Shows were taped before a small (yet enthusiastic), live, in-studio audience, as were most professional wrestling TV shows of that era.
Turner, displeased with Mc Mahon's handling of programming on his network, pressured Mc Mahon into selling his time slot to Jim Crockett Promotions, another wrestling promotion.
GCW's show, which aired on Saturday evenings, was complemented by a Sunday evening edition.
Jack and Gerald Brisco had major stakes in the organization, while Ole Anderson was head booker and was basically in charge of operations.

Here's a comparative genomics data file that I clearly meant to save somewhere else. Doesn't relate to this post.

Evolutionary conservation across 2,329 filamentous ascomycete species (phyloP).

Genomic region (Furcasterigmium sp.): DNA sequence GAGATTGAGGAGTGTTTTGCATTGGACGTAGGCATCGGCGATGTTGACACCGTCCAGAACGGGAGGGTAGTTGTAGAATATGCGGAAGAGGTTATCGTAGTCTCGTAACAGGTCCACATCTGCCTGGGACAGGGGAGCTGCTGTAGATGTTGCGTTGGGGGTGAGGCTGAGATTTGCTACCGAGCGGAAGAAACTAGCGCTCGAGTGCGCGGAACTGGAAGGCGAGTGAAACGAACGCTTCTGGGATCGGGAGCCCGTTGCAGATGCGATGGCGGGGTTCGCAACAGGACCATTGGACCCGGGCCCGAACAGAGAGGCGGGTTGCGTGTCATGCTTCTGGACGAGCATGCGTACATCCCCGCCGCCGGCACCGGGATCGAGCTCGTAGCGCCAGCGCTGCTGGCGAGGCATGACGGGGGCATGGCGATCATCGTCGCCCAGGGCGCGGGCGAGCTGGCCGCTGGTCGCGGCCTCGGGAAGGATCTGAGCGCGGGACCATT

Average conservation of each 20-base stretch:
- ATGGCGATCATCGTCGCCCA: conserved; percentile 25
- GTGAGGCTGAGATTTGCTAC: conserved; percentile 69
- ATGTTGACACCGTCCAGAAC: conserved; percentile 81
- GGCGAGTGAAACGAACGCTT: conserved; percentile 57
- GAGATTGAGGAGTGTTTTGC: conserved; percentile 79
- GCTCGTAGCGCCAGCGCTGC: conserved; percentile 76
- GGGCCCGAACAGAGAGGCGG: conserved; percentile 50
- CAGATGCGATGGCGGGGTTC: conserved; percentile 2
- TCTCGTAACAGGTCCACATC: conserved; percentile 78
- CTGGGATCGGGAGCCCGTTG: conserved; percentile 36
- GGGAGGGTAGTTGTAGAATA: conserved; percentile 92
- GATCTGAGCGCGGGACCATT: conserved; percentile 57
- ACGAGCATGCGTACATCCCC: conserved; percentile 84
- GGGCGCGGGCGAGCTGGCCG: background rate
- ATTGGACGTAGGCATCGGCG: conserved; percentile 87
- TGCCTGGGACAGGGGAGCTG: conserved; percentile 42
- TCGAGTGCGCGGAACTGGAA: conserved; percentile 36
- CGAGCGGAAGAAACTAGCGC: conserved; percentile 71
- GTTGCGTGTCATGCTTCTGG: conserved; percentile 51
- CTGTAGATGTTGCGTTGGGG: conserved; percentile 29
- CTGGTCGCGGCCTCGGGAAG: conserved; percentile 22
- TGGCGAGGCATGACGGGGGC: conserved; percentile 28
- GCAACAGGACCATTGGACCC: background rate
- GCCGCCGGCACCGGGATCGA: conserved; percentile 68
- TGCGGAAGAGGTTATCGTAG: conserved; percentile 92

The shift in programming helped lead the company to achieve mainstream success similar to the 1980s professional wrestling boom.
Concurrently, many WWF performers became crossover successes: During this period The Rock would become very popular and then would embark on a successful acting career, while Mick Foley published a New York Times-bestselling autobiography; Stone Cold Steve Austin quickly became the company's most popular star and the company's flagship performer, and would be featured in mainstream media all over America and made guest appearances on a variety of television shows, from Nash Bridges to Dilbert.